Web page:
Built to Survive

Gibson and Montgomery Ward in the Great Depression
Built to Survive
Gibson’s first instruments made for Montgomery Ward were Mastertone-style banjos and a flat-top much like its own Nick Lucas model.

During the Great Depression, Gibson’s survival hinged on making stringed instruments for Montgomery Ward.

The agreement between Gibson and Montgomery Ward dates to 1929 and was the work of marketing and sales manager Frank Briggs Campbell, who was brought aboard in ’25, in the wake of the commercial failure of the Master Model line.

Before his arrival, sales were largely dependent on “teacher-agents,” a paradigm Campbell altered by developing a network of dealers with storefront. His tenure at Gibson was short, but successful, and in ’31 he departed on good terms and moved to Elkhart, Indiana, to work as sales manager for a band-instrument company.

The first Montgomery Ward instruments supplied by Gibson were banjos under the Recording King and Studio King brands. They were similar in quality to Mastertones except they lacked a truss rod in the neck (Gibson reserved that feature for their own brand). Guitars followed in the 1930 Fall-Winter catalog with the flat-top Recording King #807 making its premiere as an imitation of the Gibson Nick Lucas model. Because Gibson’s records have been lost, we can only estimate production, but between 1929 and ’31, only about 175 banjos were shipped to Montgomery Ward. The number of model #807 guitars is unknown, but they are sufficiently rare as to infer not many were produced. All of these instruments were on the expensive side – banjos sold for $75 to $100, the guitar for $45. Comparable Gibson-branded instruments had retail prices of $100 to $200 for banjos, $125 for the guitar.

By 1931, a cascade of bank failures and unemployment was shredding the economy, and the Gibson-built portion of the Montgomery Ward line had deteriorated to one model of banjo and one guitar. In January of ’32, Gibson laid off 25 percent of it workforce in the first of several purges which culminated in a low point of 67 employees in the spring of ’34. With declining sales and reduced production, Gibson was headed for bankruptcy, or worse. Even the introduction of Kel Kroydon wooden toys in ’32 and Kalamazoo budget-branded instruments in ’33 was not enough to restore the company’s financial footing.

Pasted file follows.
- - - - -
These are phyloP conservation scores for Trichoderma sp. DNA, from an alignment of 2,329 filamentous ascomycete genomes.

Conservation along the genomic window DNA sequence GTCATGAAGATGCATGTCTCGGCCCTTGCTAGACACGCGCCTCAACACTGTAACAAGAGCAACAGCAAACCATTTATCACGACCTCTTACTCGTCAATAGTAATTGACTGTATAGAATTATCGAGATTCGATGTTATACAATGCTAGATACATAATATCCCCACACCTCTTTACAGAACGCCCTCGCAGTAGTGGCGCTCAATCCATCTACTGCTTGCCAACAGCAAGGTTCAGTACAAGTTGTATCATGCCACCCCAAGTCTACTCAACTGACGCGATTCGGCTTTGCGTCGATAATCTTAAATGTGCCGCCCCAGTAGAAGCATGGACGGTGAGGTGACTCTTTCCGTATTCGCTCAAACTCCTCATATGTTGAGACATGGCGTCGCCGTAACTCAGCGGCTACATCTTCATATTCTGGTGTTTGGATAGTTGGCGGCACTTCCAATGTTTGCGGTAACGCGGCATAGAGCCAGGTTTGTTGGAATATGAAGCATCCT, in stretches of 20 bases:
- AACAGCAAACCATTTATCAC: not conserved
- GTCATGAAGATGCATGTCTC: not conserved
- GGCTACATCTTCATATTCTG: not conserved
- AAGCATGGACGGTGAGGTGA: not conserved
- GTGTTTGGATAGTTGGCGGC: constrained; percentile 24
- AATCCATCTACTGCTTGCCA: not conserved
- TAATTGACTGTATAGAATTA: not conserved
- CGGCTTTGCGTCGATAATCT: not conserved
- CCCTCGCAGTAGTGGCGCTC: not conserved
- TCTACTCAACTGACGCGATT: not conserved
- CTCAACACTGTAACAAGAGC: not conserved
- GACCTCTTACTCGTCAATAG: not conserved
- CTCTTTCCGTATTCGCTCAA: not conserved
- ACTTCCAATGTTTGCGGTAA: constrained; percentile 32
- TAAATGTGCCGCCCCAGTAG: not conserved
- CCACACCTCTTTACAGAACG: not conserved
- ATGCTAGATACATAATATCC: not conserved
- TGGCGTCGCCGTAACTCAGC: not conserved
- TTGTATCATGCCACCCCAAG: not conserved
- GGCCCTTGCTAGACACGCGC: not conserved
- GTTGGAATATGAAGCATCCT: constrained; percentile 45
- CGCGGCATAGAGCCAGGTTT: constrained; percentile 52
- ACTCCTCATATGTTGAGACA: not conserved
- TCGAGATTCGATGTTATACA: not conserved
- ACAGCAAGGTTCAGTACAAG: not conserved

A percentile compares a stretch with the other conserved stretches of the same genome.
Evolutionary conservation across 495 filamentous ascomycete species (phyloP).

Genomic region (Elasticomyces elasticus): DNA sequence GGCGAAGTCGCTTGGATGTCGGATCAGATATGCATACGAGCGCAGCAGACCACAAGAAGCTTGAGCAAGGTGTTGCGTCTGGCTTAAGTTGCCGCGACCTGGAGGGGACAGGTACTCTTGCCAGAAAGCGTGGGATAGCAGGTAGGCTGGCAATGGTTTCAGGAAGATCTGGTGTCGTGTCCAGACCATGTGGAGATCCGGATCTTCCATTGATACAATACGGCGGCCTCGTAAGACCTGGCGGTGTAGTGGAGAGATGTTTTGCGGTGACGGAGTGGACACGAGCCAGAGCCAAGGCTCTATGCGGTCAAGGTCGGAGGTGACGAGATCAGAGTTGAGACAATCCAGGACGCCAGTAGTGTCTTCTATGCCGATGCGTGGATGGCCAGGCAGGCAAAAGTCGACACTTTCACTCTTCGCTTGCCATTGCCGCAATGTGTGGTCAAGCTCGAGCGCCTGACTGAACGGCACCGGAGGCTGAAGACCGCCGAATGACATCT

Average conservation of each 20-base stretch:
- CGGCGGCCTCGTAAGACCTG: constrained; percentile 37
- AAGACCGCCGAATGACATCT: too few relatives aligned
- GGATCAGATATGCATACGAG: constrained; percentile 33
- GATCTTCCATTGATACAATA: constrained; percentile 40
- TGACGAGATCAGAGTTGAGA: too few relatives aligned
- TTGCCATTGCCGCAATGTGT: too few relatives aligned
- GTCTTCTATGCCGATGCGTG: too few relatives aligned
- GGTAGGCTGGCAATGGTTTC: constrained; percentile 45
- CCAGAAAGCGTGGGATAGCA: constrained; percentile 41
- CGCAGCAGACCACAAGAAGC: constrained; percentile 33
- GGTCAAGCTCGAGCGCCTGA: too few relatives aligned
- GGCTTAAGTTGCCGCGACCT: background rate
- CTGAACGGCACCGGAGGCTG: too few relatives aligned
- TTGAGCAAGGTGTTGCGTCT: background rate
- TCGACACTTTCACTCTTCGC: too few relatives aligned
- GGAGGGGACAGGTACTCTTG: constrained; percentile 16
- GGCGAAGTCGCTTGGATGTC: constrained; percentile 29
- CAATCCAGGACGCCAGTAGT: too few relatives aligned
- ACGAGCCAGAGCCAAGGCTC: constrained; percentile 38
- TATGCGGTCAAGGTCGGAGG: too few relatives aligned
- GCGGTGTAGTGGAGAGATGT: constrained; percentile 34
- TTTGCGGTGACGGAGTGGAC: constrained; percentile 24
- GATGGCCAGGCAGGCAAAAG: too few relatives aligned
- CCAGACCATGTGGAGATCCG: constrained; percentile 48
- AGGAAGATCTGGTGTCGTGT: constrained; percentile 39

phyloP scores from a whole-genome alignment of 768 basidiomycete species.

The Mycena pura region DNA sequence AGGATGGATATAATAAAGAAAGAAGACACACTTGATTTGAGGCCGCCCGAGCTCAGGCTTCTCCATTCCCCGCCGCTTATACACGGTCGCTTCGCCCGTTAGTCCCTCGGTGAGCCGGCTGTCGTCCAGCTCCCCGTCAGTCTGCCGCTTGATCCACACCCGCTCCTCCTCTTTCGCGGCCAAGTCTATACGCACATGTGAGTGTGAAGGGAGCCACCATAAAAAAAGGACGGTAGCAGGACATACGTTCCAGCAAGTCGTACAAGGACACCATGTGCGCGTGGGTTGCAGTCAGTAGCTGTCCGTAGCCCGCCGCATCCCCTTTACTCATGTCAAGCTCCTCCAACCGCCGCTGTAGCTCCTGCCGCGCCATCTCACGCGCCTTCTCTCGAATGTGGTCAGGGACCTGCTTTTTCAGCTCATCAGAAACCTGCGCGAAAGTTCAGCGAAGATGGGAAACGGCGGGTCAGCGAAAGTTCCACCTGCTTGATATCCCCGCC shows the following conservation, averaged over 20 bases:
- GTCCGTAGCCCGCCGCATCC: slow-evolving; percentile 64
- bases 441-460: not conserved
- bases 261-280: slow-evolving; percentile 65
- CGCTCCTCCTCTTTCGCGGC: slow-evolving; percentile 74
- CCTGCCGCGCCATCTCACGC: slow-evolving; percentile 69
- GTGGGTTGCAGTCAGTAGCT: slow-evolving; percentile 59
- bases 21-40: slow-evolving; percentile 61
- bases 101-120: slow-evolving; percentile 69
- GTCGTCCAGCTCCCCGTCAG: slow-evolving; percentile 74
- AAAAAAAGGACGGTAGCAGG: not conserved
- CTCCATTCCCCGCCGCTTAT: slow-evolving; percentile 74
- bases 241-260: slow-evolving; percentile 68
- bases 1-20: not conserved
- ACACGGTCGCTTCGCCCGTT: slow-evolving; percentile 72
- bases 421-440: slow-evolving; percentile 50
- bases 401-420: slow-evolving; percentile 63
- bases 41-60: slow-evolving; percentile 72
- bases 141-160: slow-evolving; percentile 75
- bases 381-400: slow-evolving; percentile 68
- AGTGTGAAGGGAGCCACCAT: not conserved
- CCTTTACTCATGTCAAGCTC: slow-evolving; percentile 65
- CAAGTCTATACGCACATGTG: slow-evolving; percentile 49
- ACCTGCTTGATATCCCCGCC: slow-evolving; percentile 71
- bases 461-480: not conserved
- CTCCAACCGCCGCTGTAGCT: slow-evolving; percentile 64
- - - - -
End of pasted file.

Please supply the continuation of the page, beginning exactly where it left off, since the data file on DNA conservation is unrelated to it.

Then, in mid ’34, the number of instruments built for Montgomery Ward increased dramatically; someone at Gibson resurrected the Montgomery Ward lifeline based on the less-expensive Kalamazoo-type models. Montgomery Ward’s 1934-’35 Fall-Winter catalog listed five Gibson-built instruments including two banjos, two flat-top guitars, and a mandolin, with every instrument in the $10-$25 price range. As a result, in 1935, Gibson shipped almost 1,000 instruments – 12 percent of Gibson’s output – to nine Montgomery Ward locations around the country. Archtop guitars and an additional mandolin were added in the spring of ’36, followed by an archtop electric guitar in September (it didn’t appear in a catalog until the 1937-’38 Fall-Winter edition). Lap steels joined in ’39.

By that point, Montgomery Ward consistently purchased more Gibson product than the next four largest stores combined – and none of the instruments carried the Gibson name on their pegheads.

Gibson scholar Andre Duchossoir has pointed out that interest in selling electric Spanish guitars expressed by companies like Montgomery Ward and Spiegel may have been the reason Gibson produced one at all. Gibson had been in serious development of a pickup for lap steels since 1935, but, after creating its first bar-magnet version, failed to follow through with a Spanish-neck in which to use it; its first production batch of electric Spanish guitars for Montgomery Ward (model #1270) was followed quickly by the first production batch of Gibson ES-150s.